Without a communication strategy, your senior living or 55+ organization will struggle to develop its own voice and stand out from all the other options in the market. But in just 5 steps, your team can develop a strategy that will help your prospects recognize you in a crowded marketplace and complement your organization’s business goals.
1. Do Your Research
Before you can develop your senior living or 55+ organization’s communication strategy, it’s important to understand how internal and external stakeholders, as well as your prospects, perceive your brand and how it compares to competitors.
This research phase may take extra time, but without it, you won’t have a solid foundation on which to build your communication strategy. Research allows you to collect information on how team members and prospects feel about your product directly from the source rather than having to guess or assume. You may think you know what the internal and external opinions of your product are, but you’d be surprised at what you can uncover when you ask the people whose opinions can dictate the success of your product or service.
The process for collecting these insights looks different for every community, but the end goal is the same. An important tool to use during this stage is a Venn diagram that will allow you to compare the overlap between what your prospects value and what your community offers versus your competitors’ offerings and how they position their communities.
It will also help you understand your organization’s own strengths and internal challenges. There are several ways to glean these insights, including focus groups with team members, residents, prospects, etc.; secret shops of competitors and your own community; an audit of your community’s sales and marketing processes and other types of marketing research.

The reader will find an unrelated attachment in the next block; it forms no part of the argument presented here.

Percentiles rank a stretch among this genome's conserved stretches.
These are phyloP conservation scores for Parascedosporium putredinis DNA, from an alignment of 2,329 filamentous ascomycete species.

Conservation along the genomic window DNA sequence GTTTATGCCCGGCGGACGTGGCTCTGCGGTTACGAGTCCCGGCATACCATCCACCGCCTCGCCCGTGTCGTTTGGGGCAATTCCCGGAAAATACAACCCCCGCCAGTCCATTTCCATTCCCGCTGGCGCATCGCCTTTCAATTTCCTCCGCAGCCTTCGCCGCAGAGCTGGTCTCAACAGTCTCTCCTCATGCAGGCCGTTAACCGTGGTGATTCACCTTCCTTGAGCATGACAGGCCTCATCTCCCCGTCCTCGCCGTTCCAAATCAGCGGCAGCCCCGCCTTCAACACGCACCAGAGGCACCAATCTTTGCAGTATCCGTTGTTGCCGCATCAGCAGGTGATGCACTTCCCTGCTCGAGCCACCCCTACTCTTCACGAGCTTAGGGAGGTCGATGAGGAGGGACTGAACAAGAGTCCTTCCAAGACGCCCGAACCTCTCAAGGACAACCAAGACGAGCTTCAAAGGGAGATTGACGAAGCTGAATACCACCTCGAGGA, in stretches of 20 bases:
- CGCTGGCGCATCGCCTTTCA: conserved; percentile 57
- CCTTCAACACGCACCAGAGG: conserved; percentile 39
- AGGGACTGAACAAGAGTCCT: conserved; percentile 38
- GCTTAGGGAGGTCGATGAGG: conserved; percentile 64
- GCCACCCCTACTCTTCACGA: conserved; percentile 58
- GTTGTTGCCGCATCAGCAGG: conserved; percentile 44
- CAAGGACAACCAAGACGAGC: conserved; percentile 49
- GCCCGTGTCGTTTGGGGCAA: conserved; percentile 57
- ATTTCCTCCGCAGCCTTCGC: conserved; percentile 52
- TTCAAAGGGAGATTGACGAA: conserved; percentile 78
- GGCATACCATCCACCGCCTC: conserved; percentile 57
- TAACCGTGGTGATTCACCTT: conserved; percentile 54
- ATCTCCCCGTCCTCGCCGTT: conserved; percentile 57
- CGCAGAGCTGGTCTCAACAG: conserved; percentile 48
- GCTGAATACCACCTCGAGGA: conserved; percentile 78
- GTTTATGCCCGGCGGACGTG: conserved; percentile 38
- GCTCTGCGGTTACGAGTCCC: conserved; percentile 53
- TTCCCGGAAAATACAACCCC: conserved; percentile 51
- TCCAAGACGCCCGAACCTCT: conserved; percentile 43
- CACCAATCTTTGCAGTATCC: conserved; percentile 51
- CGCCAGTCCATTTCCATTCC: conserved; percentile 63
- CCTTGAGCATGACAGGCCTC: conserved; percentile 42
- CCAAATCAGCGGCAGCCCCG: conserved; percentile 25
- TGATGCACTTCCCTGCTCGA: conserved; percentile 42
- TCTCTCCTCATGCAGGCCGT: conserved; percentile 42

Your team and its partners will need to compile all of the insights collected together and the current positive and negative perceptions of your organization, strengths and weaknesses in your service offerings, gaps in the market you can fill and what your target customer wants from your product.
With this information in hand, you’ll be ready to begin documenting your communication strategy.
2. Develop a Format for Your Communication Strategy
There’s no one way to set up a communication strategy. You can keep things simple with a Word document, opt for something a little fancier in PowerPoint or even download a template online that will let you plug in all the elements you’ll need for your organization’s strategy. At Creating Results, we prefer to house our clients’ (and our own) communication strategies in a PowerPoint deck due to its ease of use.
A communication strategy lies somewhere in between being a living document and a static one. The way you communicate with your audience will likely change over time, and you’ll want to update your strategy as that happens. However, changes to the strategy shouldn’t occur often — possibly once or twice a year, if at all.
3. Add Your Unique Selling Propositions (USPs) and Core Messaging Statements
What are the two or three things your organization does differently from/better than its competitors? Those are its USPs. For example, if your community is the only one in the area offering lifecare to its residents, that’s something you’ll want to highlight in your messaging and explain to prospects how it will improve their lives.